Uhuru activists want St. Pete Police out of their neighborhoods for good

05/03/13 Janelle Irwin
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Activists from the Uhuru are demanding that St. Pete Police officers remove themselves from black communities. During a protest in front of the police station today, nine people spoke out against the agency for what they call terrorizing black neighborhoods.

“The street crimes unit is a special unit of the police department that act as armed thugs in the African community.”

That’s Chimerenga Waller with the International People’s Democratic Uhuru Movement. Waller led the group in chants as two men – one white and one black – held a banner with the photos of four African American boys killed during clashes with police.

They say two black teenagers who are accused of stealing a car were shot by officers last month. Police say that 19-year-old Shaquille Sweat and 15-year-old Tyeisha Long were shot after Sweat tried to drive into officers. Waller claims that is a common excuse used by St. Petersburg Police officials to justify injuring or killing people in the black community.

“We believe that our community – the African community – values life above all else. We value it more than cars, we value it more than our houses. We value life and nobody can tell us that it’s justified that our children are getting shot in the back because of what they claim was a stolen car.”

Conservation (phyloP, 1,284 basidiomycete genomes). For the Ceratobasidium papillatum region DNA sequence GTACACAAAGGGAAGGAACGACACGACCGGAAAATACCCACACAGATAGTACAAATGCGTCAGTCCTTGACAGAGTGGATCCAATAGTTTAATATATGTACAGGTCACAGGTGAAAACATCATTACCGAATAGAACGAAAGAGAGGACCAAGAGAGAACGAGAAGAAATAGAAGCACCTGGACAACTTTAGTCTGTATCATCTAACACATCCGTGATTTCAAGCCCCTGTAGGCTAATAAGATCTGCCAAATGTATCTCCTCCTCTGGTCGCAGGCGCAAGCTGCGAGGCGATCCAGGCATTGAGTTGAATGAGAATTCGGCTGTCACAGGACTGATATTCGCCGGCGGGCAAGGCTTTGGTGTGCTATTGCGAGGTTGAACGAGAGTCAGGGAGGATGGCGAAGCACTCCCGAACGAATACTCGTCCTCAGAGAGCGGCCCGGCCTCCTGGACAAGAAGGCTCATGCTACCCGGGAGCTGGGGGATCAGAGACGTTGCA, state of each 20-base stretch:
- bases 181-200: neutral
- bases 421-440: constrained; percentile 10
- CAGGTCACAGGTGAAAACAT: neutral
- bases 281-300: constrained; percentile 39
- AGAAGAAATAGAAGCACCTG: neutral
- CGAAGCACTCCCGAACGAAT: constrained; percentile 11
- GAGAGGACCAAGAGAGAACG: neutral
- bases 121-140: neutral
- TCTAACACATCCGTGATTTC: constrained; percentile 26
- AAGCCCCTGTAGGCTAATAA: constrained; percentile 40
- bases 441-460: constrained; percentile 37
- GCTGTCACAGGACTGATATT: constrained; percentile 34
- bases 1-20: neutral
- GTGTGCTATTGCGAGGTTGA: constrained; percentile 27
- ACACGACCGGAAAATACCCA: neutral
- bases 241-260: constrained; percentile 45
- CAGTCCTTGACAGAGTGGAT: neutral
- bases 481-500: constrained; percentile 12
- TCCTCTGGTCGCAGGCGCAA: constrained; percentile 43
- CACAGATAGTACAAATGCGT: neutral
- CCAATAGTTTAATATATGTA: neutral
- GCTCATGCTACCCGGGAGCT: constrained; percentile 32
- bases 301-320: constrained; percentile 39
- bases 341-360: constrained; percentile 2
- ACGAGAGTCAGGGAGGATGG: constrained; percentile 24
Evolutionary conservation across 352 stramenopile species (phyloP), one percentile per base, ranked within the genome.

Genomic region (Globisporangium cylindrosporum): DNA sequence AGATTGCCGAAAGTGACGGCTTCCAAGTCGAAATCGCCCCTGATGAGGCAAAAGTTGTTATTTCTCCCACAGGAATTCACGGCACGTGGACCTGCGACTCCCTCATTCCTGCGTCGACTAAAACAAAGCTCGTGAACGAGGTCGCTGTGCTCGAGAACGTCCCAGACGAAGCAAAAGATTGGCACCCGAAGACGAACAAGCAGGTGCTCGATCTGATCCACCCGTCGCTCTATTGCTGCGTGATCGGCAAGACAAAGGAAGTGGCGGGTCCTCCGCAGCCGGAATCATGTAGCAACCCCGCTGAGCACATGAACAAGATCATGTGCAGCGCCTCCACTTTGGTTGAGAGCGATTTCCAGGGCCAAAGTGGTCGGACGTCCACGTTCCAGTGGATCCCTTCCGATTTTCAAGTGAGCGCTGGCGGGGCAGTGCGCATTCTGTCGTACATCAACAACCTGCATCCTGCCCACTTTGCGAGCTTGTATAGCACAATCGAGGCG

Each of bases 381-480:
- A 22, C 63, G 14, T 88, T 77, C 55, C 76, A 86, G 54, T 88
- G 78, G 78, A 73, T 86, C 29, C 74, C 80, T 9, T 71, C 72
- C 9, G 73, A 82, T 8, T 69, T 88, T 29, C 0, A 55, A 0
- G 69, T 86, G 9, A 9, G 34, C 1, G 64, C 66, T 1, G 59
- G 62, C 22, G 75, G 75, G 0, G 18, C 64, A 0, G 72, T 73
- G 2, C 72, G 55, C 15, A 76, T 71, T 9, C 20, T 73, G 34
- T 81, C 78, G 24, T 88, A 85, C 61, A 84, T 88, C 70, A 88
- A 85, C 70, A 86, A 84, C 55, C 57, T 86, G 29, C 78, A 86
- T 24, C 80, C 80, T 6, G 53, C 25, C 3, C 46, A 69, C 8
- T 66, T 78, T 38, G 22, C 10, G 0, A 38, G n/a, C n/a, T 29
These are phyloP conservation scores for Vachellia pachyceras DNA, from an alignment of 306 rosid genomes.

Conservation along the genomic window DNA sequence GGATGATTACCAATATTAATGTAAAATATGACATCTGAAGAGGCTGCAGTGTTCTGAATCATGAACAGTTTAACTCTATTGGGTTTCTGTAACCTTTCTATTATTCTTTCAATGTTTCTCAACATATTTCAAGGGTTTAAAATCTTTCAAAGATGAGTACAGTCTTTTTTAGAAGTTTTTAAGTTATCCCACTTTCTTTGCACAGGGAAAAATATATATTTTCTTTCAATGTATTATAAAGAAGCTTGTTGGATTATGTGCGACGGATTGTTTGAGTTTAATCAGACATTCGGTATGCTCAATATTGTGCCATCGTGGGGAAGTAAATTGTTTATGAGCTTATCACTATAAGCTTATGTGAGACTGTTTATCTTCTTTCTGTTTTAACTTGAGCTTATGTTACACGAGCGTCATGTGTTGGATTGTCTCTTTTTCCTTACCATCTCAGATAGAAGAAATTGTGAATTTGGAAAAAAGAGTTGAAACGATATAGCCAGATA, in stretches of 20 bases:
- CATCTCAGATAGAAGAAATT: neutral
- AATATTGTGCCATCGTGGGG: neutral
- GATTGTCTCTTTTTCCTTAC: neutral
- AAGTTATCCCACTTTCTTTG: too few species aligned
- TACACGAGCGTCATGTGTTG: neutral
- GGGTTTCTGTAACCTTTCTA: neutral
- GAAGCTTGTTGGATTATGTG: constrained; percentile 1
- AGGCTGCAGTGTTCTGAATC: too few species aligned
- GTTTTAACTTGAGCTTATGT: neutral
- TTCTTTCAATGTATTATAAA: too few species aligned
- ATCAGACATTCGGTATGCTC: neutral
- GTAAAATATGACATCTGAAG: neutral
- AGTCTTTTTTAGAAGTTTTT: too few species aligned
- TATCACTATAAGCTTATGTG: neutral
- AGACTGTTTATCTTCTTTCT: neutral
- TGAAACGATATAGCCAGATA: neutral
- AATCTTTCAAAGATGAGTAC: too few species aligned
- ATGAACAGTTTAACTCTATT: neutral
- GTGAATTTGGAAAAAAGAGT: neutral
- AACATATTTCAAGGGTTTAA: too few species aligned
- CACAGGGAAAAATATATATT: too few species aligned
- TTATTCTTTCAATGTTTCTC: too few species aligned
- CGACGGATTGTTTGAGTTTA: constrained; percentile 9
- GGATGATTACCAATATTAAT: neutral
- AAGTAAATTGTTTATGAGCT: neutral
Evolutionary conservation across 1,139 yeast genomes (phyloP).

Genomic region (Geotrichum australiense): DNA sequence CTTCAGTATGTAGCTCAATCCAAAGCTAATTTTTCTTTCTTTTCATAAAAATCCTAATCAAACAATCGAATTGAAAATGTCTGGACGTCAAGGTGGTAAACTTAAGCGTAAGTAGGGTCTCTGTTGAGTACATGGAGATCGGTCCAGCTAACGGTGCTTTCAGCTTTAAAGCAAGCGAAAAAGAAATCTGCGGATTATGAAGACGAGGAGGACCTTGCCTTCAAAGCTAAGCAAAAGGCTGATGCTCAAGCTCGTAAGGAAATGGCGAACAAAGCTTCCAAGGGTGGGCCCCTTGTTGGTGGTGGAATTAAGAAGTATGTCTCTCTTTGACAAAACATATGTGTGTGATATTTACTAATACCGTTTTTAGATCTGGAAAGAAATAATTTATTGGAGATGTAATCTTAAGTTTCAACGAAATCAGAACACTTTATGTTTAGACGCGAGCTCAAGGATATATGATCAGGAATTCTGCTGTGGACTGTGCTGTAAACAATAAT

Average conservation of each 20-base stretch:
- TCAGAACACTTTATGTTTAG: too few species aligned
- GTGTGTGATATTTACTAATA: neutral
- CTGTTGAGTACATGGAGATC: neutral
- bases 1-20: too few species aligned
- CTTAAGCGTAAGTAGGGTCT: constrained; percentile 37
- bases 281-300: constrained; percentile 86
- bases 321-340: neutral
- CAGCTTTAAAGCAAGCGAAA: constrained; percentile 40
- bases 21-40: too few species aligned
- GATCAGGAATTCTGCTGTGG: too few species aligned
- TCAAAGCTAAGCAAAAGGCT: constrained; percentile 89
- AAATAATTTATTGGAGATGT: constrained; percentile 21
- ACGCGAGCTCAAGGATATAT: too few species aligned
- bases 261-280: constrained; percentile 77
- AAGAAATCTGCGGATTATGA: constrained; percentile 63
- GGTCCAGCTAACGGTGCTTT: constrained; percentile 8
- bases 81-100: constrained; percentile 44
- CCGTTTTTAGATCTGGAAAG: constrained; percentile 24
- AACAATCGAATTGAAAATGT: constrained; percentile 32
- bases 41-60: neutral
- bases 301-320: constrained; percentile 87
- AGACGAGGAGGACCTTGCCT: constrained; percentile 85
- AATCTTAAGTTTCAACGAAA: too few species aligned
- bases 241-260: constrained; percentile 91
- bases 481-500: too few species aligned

In 1996 police shot and killed 18-year-old Tyron Lewis after he allegedly tried to run them over with a car. Waller claims there are dozens of eyewitnesses who refute that claim. Lewis’s death led to riots in St. Pete that ended in numerous arrests, fires and injuries.

“We are not being served by a police force that is shooting our teenagers in the back. We would be better off without them anywhere in the black community. So, we demand their immediate withdraw. So, we don’t see how it’s in our interest to have the police there and we don’t see how you can have a happy medium if the police are framing our people up, violating our rights and shooting our children in the back.”

Waller claims police brutality disproportionately affects black communities all over the country. But during the manhunt for the Boston Marathon bombing suspects, mostly white and middle class neighborhoods in suburban areas in Massachusetts were locked down by militarized police forces. Waller said that can be explained.

“There’s a kind of voluntary martial law where the white people don’t feel an affront by that. Where in the black community, we are constantly under martial law. Everyday, it doesn’t happen just when there’s a bombing; it happens everyday when the police come through our community saying ‘you get me in a corner’ and ‘you tried to run us over.’ So, our community is constantly under attack. There’s not special circumstances where they decide to attack black people.”

Six of the nine protesters were white. Jesse Nevel is with the Uhuru Solidarity movement.

“We’re out here today to stand in solidarity with the black community’s demand for an end to the public policy of police containment and for economic development, not for police containment. And we recognize, as the Uhuru movement is saying, there are two Americas in this country. There’s one experienced by those of us in the white community at the expense of the reality of police terror and constant war and poverty and violence imposed on the black community in this country.”

A spokesperson for the St. Petersburg Police Department declined to comment on the protester’s allegations of police terror in black neighborhoods. He said the shooting of the two teenagers last month is under internal investigation.

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